Losses Becoming Risky Business
Quickness, they’ve got it.
Springy legs, enthusiasm from start to finish, the San Antonio Spurs have that.
Shooters, rebounders, defenders? Got it, got it, got it.
And they’ve had those things for the last three years, as the Lakers took over from San Antonio as champions of the NBA. The Spurs had those things as the Lakers bullied them right out of the playoffs two years in a row.
Toughness? The Spurs didn’t seem to have that. Strong will? Not enough. Sharp elbows, big mouths, chest-puffing confidence? Missing, missing and missing.
The Spurs finished a season sweep of the Lakers on Sunday, winning, 98-89, in their new SBC Center, a place that rang with raucous cheering accompanied by those ubiquitous noise-making sticks made popular by Angel fans during the World Series. It was the sort of atmosphere that will only become more fierce during the playoffs, especially if it is these same Lakers who come to town in the first round.
What was impressive about the Spurs on Sunday was what they didn’t do.
They didn’t make too big a deal out of this single win. Or even of the season sweep of the Lakers. They didn’t brag. They didn’t insult the Lakers. They didn’t overly praise themselves.
“We just worked hard,” Tim Duncan said. “We came out aggressive and really stuck with it. But you have to give the Lakers credit because they really challenged us tonight.”
Thanks, Tim, for the even-handedness. But really, the Lakers didn’t challenge that much.
They were given two gifts at the end of the second quarter. Kobe Bryant was not punished for elbowing Bruce Bowen to the floor, then was rewarded with two free throws after a phantom foul by Kevin Willis. There was 0.3 seconds left when Bryant made the two foul shots. And then the Spurs executed what looked like a perfect catch-and-shoot when Stephen Jackson heaved a no-look desperation ball that went in. By all the various looks and sounds -- the clock, the light at the top of the basket, the horn -- it seemed the basket was good. And the NBA rule book does say a catch-and-shoot can happen in 0.3 seconds. But the basket was waved off.
So the Lakers trailed only 39-36 when it could have been 42-36 or even 42-34.
Instead of being energized, the Lakers came out logy, sluggish, slow. The Spurs galloped out for the third quarter with a swagger and a confidence that comes to a team when they understand what they’ve seen, when they understand that they have more good athletes over all and one superstar in Duncan to counter Shaquille O’Neal and Kobe Bryant.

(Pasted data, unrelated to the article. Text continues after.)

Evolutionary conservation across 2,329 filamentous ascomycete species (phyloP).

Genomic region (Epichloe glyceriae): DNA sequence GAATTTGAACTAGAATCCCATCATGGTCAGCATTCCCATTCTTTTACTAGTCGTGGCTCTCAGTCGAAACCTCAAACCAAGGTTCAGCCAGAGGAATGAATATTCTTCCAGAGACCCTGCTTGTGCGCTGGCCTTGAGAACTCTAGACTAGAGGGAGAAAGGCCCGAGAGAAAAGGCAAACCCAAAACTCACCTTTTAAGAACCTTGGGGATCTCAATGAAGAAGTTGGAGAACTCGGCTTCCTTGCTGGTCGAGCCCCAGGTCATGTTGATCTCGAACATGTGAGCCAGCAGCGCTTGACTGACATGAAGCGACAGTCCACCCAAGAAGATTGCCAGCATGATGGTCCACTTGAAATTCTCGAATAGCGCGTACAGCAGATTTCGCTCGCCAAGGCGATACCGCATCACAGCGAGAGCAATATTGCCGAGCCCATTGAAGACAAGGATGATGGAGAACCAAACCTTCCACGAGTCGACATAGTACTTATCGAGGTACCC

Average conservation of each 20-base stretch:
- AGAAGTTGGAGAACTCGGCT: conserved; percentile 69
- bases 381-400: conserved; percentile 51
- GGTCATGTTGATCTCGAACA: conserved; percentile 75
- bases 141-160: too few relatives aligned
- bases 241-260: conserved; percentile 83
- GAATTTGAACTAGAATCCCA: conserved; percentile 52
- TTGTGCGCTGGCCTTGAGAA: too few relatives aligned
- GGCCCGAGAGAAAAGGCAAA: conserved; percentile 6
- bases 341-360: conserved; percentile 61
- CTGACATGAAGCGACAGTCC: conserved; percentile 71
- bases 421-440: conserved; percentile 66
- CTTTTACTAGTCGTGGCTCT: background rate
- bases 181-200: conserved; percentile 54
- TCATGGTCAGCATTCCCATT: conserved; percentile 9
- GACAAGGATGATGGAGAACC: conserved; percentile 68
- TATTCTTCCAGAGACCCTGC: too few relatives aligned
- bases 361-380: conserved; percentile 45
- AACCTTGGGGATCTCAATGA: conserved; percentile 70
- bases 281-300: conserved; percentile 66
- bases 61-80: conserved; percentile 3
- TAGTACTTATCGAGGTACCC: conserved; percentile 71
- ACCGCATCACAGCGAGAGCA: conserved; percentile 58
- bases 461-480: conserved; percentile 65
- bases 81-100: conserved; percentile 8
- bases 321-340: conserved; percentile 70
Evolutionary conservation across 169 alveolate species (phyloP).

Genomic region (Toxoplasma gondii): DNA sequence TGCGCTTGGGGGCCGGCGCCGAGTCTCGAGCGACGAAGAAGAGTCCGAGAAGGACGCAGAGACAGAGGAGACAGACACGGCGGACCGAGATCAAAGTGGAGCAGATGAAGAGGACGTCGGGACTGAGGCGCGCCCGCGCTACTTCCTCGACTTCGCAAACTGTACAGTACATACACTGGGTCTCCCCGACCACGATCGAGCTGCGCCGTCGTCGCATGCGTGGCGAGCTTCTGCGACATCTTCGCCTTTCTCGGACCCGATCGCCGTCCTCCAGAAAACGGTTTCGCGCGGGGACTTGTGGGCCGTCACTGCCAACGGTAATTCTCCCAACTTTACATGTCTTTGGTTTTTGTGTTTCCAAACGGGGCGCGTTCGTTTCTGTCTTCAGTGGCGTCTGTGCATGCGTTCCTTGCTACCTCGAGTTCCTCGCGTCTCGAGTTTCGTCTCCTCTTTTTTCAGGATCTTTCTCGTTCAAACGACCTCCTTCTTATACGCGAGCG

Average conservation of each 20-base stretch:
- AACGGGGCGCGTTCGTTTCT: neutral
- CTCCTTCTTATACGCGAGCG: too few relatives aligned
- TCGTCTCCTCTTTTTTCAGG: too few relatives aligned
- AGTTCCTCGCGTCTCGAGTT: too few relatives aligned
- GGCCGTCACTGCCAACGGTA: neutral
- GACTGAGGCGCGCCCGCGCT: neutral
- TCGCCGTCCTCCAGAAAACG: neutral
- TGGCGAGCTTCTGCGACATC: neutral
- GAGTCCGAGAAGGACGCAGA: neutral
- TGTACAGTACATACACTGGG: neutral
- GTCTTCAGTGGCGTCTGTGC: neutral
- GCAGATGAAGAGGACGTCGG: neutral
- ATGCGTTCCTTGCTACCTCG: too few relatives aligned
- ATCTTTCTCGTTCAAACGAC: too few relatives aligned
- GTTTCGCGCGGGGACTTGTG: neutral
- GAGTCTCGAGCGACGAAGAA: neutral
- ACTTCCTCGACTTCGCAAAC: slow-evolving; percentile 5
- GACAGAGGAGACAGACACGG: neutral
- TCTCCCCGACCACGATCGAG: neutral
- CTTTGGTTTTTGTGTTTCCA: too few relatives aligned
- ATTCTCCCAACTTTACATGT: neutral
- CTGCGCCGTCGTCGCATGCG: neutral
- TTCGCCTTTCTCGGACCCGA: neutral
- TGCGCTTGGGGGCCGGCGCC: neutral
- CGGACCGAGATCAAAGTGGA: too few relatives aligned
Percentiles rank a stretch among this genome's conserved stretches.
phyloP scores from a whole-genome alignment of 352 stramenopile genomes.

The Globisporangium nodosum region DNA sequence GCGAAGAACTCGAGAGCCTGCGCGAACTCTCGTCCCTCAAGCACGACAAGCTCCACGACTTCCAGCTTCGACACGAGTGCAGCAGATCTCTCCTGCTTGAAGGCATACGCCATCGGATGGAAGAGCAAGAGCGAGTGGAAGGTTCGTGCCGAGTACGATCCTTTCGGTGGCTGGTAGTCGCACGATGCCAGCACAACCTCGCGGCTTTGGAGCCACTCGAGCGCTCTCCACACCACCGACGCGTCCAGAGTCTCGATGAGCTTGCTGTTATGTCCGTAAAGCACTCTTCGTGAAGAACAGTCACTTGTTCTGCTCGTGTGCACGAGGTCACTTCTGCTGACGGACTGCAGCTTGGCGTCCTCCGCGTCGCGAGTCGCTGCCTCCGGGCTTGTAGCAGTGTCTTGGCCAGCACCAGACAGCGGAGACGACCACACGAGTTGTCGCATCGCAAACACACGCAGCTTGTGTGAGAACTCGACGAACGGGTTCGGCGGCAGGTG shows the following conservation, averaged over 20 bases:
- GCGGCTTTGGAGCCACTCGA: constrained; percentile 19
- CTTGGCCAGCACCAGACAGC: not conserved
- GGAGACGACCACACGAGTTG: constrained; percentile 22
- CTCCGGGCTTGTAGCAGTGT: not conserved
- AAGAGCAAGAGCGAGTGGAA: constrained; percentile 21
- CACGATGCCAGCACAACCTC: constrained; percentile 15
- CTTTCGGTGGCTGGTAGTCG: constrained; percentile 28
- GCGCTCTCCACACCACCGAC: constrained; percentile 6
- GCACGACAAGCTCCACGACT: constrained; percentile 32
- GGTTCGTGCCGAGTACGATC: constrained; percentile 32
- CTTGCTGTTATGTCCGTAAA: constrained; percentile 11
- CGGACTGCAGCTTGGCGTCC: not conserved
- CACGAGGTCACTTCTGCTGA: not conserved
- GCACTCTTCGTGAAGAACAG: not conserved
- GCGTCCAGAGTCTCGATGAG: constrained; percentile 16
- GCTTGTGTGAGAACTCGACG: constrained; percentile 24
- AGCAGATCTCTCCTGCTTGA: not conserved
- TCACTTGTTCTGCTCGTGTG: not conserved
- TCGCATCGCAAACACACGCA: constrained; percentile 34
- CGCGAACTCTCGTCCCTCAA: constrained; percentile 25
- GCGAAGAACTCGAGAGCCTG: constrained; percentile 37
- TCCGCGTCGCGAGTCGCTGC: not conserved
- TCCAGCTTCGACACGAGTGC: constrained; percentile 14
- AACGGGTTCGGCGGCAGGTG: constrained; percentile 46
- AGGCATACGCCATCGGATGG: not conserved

The Spurs understand they have a helter-skelter, creative, free-spirited, quick-handed point guard from France whose name is Tony Parker and whose sleight-of-hand and jitterbug moves made Derek Fisher seem stodgy. The Spurs understand they have a bench that provides fundamental defense, ferocious rebounding and confident shooting from Malik Rose and fearless, frantic passing and nerveless shot-making from Manu Ginobili, an Argentine who makes his teammates smile.
“You never know with Manu,” Duncan said. “You just never know.”
You always know about Duncan. You know he will do all the right things. He will use the backboard for bank shots, he will use his strong body to block out, he will play defense with his feet and head. He will give you 27 points and 17 rebounds, as he did against the Lakers.
Then he will give you the sane analysis.
“Until somebody beats them in the playoffs,” Duncan said, “the Lakers are champions. But I like our team.”
Six Spurs scored in double figures. Only one Laker, other than O’Neal and Bryant, scored as many as eight points. Ginobili had 14 points, Rose 10 off the bench for the Spurs. Robert Horry had five points in 28 minutes. Devean George had eight in 27 minutes. Kareem Rush had zero in 11 minutes. Samaki Walker had five or six nice smirks and one basket.
“We’ve only beaten the Lakers twice,” Spur Coach Gregg Popovich said. He means that O’Neal was absent from two of the wins, making them meaningless. O’Neal was very much present Sunday. He scored 32 points, had 12 rebounds and blocked six shots. He was as active, mobile, involved and Shaq-like as possible. It didn’t matter.
“The Lakers are still the best team on the planet until proved different in the playoffs,” Popovich said. “We’ve been fortunate to beat them twice.”
This is the anti-Sacramento way to behave, trying to pacify the Lakers, trying to keep the Lakers believing it’s still 2002.
But it’s not.
And each loss is another chip gone from invincibility. For three years the Lakers have won a handful of playoff games because opponents didn’t believe they could counter Shaq and Kobe. Opponents just knew that if Shaq scored 32 and Kobe scored 31, the game was over.
The Spurs know otherwise. They won’t say it. But they know.
They played as if they know. They played as if they didn’t care if Shaq had 32 and Kobe had 31 because Bruce Bowen was going to score 10 and Parker 18 and Jackson 11. They didn’t mind Shaq’s 12 rebounds because they would beat the Lakers on the boards, 50-46. They would shoot better from the field (40% to 38%) and they would have more assists (16 to 12).
They would be a better team. Now for sure. And why not in April too?
Diane Pucin can be reached at firstname.lastname@example.org.